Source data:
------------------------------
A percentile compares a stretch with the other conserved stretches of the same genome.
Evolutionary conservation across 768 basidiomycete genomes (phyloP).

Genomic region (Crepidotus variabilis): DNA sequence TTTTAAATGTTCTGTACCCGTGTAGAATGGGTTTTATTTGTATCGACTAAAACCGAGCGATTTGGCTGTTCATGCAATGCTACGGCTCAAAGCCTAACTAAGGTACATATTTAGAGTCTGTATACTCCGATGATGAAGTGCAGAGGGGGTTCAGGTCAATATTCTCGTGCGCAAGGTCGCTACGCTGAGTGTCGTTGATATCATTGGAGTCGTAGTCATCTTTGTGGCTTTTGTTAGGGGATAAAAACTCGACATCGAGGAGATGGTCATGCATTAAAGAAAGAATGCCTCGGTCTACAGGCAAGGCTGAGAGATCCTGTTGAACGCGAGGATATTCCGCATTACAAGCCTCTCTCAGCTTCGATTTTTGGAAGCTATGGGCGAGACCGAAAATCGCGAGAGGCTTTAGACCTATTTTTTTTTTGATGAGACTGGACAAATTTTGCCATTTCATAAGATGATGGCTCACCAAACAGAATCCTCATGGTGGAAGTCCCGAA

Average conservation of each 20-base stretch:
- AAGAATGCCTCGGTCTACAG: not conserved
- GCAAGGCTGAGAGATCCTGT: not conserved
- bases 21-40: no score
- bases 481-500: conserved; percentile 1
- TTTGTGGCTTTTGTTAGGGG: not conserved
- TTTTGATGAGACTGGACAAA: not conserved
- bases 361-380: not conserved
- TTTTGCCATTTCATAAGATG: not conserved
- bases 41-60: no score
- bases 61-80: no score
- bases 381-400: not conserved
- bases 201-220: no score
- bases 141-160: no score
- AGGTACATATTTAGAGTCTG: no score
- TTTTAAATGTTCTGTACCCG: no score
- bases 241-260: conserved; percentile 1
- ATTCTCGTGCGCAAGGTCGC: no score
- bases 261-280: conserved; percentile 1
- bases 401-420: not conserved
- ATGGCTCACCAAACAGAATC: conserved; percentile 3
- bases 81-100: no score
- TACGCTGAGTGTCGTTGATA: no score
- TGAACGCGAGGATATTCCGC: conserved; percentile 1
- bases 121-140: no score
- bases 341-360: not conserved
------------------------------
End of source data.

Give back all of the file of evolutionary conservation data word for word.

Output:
A percentile compares a stretch with the other conserved stretches of the same genome.
Evolutionary conservation across 768 basidiomycete genomes (phyloP).

Genomic region (Crepidotus variabilis): DNA sequence TTTTAAATGTTCTGTACCCGTGTAGAATGGGTTTTATTTGTATCGACTAAAACCGAGCGATTTGGCTGTTCATGCAATGCTACGGCTCAAAGCCTAACTAAGGTACATATTTAGAGTCTGTATACTCCGATGATGAAGTGCAGAGGGGGTTCAGGTCAATATTCTCGTGCGCAAGGTCGCTACGCTGAGTGTCGTTGATATCATTGGAGTCGTAGTCATCTTTGTGGCTTTTGTTAGGGGATAAAAACTCGACATCGAGGAGATGGTCATGCATTAAAGAAAGAATGCCTCGGTCTACAGGCAAGGCTGAGAGATCCTGTTGAACGCGAGGATATTCCGCATTACAAGCCTCTCTCAGCTTCGATTTTTGGAAGCTATGGGCGAGACCGAAAATCGCGAGAGGCTTTAGACCTATTTTTTTTTTGATGAGACTGGACAAATTTTGCCATTTCATAAGATGATGGCTCACCAAACAGAATCCTCATGGTGGAAGTCCCGAA

Average conservation of each 20-base stretch:
- AAGAATGCCTCGGTCTACAG: not conserved
- GCAAGGCTGAGAGATCCTGT: not conserved
- bases 21-40: no score
- bases 481-500: conserved; percentile 1
- TTTGTGGCTTTTGTTAGGGG: not conserved
- TTTTGATGAGACTGGACAAA: not conserved
- bases 361-380: not conserved
- TTTTGCCATTTCATAAGATG: not conserved
- bases 41-60: no score
- bases 61-80: no score
- bases 381-400: not conserved
- bases 201-220: no score
- bases 141-160: no score
- AGGTACATATTTAGAGTCTG: no score
- TTTTAAATGTTCTGTACCCG: no score
- bases 241-260: conserved; percentile 1
- ATTCTCGTGCGCAAGGTCGC: no score
- bases 261-280: conserved; percentile 1
- bases 401-420: not conserved
- ATGGCTCACCAAACAGAATC: conserved; percentile 3
- bases 81-100: no score
- TACGCTGAGTGTCGTTGATA: no score
- TGAACGCGAGGATATTCCGC: conserved; percentile 1
- bases 121-140: no score
- bases 341-360: not conserved